Tuesday, May 12, 2009
"4 1/2 Stars! TOP PICK! The third legend in the Four Soldiers quartet is a magical love story that reads like a mystical fable and a very real and highly passionate romance. Hoyt has found a unique niche that highlights both her storytelling abilities and her considerable talents for depth of character and emotion."
—Kathe Robin, Romantic Times BOOKreviews
As promised, an excerpt from TO BEGUILE A BEAST!
They always screamed.
Sir Alistair Munroe scowled at the woman and children on his step.
Behind them the rain suddenly let down in a wall of water, making the
children crowd against their mother's skirts. Children, particularly
small ones, nearly always screamed and ran away from him. Sometimes
even grown women did. Just last year a rather melodramatic young lady
on High Street in Edinburgh had fainted at the sight of him.
Alistair had wanted to slap the silly chit.
Instead, he'd scurried away like a diseased rat, hiding the maimed
side of his face as best he could in his lowered tricorne and pulled
up cloak. He expected the reaction in cities and towns. It was the
reason he didn't like to frequent areas where people congregated. What
he didn't expect was a female child screaming on his very doorstep.
"Stop that," he growled at her, and the lass snapped her mouth shut.
There were two children, a male and a female. The lad was a brown
birdlike thing that could've been anywhere from three to eight.
Alistair had no basis to judge since he avoided children when he
could. The female was the elder. She was pale and blond, and staring
up at him with blue eyes that looked much too large for her thin face.
Perhaps it was a fault of her bloodline--such abnormalities often
denoted mental deficiency.
Her mother had eyes the same color, he saw as he finally, reluctantly,
looked at her. She was beautiful. Of course. It would be a blazing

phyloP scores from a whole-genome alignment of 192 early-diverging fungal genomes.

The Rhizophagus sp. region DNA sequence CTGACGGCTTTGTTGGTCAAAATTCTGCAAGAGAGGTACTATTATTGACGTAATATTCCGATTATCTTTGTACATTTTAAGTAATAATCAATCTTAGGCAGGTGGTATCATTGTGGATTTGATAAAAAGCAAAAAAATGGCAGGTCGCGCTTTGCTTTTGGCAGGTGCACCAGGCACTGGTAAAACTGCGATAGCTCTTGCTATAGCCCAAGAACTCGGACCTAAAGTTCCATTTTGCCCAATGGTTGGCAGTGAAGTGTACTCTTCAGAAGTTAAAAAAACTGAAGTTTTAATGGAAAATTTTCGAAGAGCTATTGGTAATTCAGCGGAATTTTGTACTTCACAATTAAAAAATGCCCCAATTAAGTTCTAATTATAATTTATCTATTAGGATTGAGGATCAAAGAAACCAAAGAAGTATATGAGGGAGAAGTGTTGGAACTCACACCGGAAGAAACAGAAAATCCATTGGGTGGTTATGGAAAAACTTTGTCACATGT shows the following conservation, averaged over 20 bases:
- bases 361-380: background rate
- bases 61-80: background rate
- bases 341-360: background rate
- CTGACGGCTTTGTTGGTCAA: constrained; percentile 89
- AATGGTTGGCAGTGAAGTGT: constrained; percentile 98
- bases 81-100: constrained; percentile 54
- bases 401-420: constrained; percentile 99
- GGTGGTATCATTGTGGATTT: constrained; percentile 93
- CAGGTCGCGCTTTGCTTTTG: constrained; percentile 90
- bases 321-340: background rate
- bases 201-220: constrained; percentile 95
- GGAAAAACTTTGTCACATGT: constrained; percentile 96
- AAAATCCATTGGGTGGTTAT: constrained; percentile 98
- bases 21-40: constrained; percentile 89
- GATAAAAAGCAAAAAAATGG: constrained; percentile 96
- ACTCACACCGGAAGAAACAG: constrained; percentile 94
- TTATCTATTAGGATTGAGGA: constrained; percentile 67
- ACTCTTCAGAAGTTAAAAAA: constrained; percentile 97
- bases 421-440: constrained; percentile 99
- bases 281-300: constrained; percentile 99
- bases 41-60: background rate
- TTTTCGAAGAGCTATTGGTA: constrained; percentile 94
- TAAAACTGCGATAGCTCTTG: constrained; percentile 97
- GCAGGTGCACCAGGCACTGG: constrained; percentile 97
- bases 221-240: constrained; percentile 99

beauty who appeared upon his doorstep in a thunderstorm. She had eyes
the exact color of newly opened harebells, shining gold hair, and a
magnificent bosom that any man, even a scarred, misanthropic recluse
such as himself, would find arousing. It was, after all, the natural
reaction of a human male to a human female of obvious reproductive
capability, however much he resented it.
"What do you want?" he repeated to the woman.
Perhaps the entire family was mentally deficient, because they simply
stared at him, mute. The woman's stare was fixated on his eye socket.
Naturally. He'd left off his patch again--the damned thing was a
nuisance--and his face was no doubt going to inspire nightmares in her
He sighed. He'd been about to sit down to a dinner of porridge and
boiled sausages when he'd heard the knocking. Wretched as his meal
was, it would be even less appetizing cold.
"Carlyle Manor is a good two miles thataway." Alistair tilted his head
in a westerly direction. No doubt they were guests of his neighbors
gone astray. He shut the door.
Or rather, he tried to shut the door.
The woman inserted her foot in the crack, preventing him. For a
moment, he actually considered shutting her foot in the door, but a
remnant of civility asserted itself and he stopped. He looked at the
woman, his eye narrowed, and waited for an explanation.
The woman's chin tilted. "I'm your housekeeper."